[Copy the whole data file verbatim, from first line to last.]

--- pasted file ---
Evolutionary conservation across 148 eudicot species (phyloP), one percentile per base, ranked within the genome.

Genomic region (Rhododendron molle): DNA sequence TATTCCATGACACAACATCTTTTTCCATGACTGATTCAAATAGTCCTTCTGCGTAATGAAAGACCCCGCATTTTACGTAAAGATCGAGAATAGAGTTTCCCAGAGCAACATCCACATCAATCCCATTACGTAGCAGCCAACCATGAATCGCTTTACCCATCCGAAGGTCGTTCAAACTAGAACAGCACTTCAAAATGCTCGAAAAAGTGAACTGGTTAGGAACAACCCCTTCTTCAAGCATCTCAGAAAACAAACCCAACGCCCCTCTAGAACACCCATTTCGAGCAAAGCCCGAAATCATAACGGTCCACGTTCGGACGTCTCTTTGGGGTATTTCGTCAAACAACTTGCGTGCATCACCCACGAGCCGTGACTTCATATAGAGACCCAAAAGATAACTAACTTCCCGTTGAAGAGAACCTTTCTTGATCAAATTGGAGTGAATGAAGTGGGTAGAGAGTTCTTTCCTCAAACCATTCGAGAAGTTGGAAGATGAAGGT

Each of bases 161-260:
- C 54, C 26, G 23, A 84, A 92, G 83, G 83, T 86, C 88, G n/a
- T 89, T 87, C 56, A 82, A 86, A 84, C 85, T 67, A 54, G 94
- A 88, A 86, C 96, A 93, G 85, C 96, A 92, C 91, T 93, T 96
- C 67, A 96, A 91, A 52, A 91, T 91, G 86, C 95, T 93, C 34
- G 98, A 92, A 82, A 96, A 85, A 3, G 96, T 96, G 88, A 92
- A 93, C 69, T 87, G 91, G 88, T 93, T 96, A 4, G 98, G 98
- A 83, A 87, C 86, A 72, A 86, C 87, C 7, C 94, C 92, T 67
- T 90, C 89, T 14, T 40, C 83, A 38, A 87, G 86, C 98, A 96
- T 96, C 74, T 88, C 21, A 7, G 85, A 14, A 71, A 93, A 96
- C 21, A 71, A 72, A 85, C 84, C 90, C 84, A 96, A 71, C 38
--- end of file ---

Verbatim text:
Evolutionary conservation across 148 eudicot species (phyloP), one percentile per base, ranked within the genome.

Genomic region (Rhododendron molle): DNA sequence TATTCCATGACACAACATCTTTTTCCATGACTGATTCAAATAGTCCTTCTGCGTAATGAAAGACCCCGCATTTTACGTAAAGATCGAGAATAGAGTTTCCCAGAGCAACATCCACATCAATCCCATTACGTAGCAGCCAACCATGAATCGCTTTACCCATCCGAAGGTCGTTCAAACTAGAACAGCACTTCAAAATGCTCGAAAAAGTGAACTGGTTAGGAACAACCCCTTCTTCAAGCATCTCAGAAAACAAACCCAACGCCCCTCTAGAACACCCATTTCGAGCAAAGCCCGAAATCATAACGGTCCACGTTCGGACGTCTCTTTGGGGTATTTCGTCAAACAACTTGCGTGCATCACCCACGAGCCGTGACTTCATATAGAGACCCAAAAGATAACTAACTTCCCGTTGAAGAGAACCTTTCTTGATCAAATTGGAGTGAATGAAGTGGGTAGAGAGTTCTTTCCTCAAACCATTCGAGAAGTTGGAAGATGAAGGT

Each of bases 161-260:
- C 54, C 26, G 23, A 84, A 92, G 83, G 83, T 86, C 88, G n/a
- T 89, T 87, C 56, A 82, A 86, A 84, C 85, T 67, A 54, G 94
- A 88, A 86, C 96, A 93, G 85, C 96, A 92, C 91, T 93, T 96
- C 67, A 96, A 91, A 52, A 91, T 91, G 86, C 95, T 93, C 34
- G 98, A 92, A 82, A 96, A 85, A 3, G 96, T 96, G 88, A 92
- A 93, C 69, T 87, G 91, G 88, T 93, T 96, A 4, G 98, G 98
- A 83, A 87, C 86, A 72, A 86, C 87, C 7, C 94, C 92, T 67
- T 90, C 89, T 14, T 40, C 83, A 38, A 87, G 86, C 98, A 96
- T 96, C 74, T 88, C 21, A 7, G 85, A 14, A 71, A 93, A 96
- C 21, A 71, A 72, A 85, C 84, C 90, C 84, A 96, A 71, C 38